Furniture from Petrochemical-Free MDF – A step closer
Dr Warren Grigsby heads a research team at the Scion forestry research facility in Rotorua where, for the past seven years, they’ve been working on a healthy “green” bio-based adhesive for use in the manufacture of plywood and medium density fibreboard (MDF).
New Zealand manufacturers of MDF have been looking at ways to reduce formaldehyde emissions of products for many years, in response to regulatory pressure from overseas markets. In late 2008, Scion initiated a research programme to create “green” bioadhesives without using formaldehyde or petrochemicals.
Warren and his team had to start from scratch, extracting chemicals from forestry and agricultural residues such as Kraft liquor from pulp and paper mills, and arable crop processing waste. They then re-formulated the ingredients in new ways to create the building blocks for bioadhesives. The team eventually developed a recipe capable of holding together an MDF panel, and things started cooking from there.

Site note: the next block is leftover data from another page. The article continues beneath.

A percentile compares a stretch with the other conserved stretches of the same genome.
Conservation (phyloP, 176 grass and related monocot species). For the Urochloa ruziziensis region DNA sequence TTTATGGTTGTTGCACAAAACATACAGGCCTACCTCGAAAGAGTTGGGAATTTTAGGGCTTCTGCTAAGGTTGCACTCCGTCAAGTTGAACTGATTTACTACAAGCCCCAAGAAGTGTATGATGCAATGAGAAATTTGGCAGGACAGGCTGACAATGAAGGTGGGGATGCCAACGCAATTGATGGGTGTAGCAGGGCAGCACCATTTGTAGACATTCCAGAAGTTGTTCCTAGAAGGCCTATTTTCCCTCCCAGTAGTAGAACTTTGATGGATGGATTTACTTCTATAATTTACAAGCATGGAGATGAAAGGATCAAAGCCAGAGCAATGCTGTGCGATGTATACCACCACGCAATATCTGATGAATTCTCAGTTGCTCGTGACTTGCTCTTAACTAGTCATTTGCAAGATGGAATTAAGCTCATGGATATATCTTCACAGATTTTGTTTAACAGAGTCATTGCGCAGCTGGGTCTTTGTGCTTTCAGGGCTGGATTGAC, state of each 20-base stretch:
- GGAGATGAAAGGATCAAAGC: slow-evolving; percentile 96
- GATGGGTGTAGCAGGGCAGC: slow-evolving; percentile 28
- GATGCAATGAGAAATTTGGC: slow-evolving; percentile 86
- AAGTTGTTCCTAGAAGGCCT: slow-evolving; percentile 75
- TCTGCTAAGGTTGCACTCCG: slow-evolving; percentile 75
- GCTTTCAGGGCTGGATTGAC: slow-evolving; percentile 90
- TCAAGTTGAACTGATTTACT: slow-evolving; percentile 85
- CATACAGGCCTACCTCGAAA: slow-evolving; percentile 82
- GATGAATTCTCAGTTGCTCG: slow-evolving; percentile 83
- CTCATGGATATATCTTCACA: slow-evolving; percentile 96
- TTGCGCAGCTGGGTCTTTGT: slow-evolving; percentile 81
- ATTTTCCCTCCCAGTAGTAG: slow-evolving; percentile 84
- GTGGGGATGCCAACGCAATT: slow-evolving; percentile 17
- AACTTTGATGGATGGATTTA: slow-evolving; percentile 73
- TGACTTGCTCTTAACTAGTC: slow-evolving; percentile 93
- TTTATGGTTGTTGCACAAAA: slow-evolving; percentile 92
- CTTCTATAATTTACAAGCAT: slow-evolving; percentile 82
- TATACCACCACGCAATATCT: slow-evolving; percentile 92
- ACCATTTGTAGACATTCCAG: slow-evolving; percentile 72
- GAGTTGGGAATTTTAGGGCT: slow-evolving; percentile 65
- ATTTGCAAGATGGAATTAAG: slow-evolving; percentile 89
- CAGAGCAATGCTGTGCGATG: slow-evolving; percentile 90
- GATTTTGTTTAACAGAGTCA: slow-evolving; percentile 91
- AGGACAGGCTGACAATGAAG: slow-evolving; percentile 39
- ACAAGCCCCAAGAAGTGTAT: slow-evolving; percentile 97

Warren says the products’ green credentials will provide manufacturers with a competitive advantage over wood panel processors using conventional petrochemical adhesives and resins.
“Adhesives and resins made from natural sources have a lower environmental footprint and are considered more socially acceptable than their traditional formaldehyde-based counterparts. We conducted an analysis of our bioadhesives in 2014, which showed the engineered wood products have a 22% lower environmental impact over their lifecycle than those using adhesives derived from petrochemicals”.
Warren also spent several weeks at the Forest & Forest Products Research Institute in Japan last year, working on a collaborative project to assess emissions produced from wood panels made using bioadhesives.
“We measured the volatile organic compounds emitted during the hot press manufacturing of hardwood plywood panels made using our bioadhesives, and the subsequent emissions released over seven days. The results clearly showed that our bioadhesives have very low formaldehyde emissions which were lower than wood alone, and that the use of our ingredients contributed to this”.
In New Zealand, 20% of the plywood manufactured is interior grade and used for wall linings, doors and furniture. Warren would eventually like to see all interior grade plywood made using bioadhesives to support a healthier living environment for kiwis.
At this stage, seeing a range of quality furniture made from wood panels using “green” bioadhesives will be a well-deserved reward for seven years in the Scion master kitchen. The panels produced during the commercial trials have already been released to several design companies to see what they come up with.
Source: Scion – Connections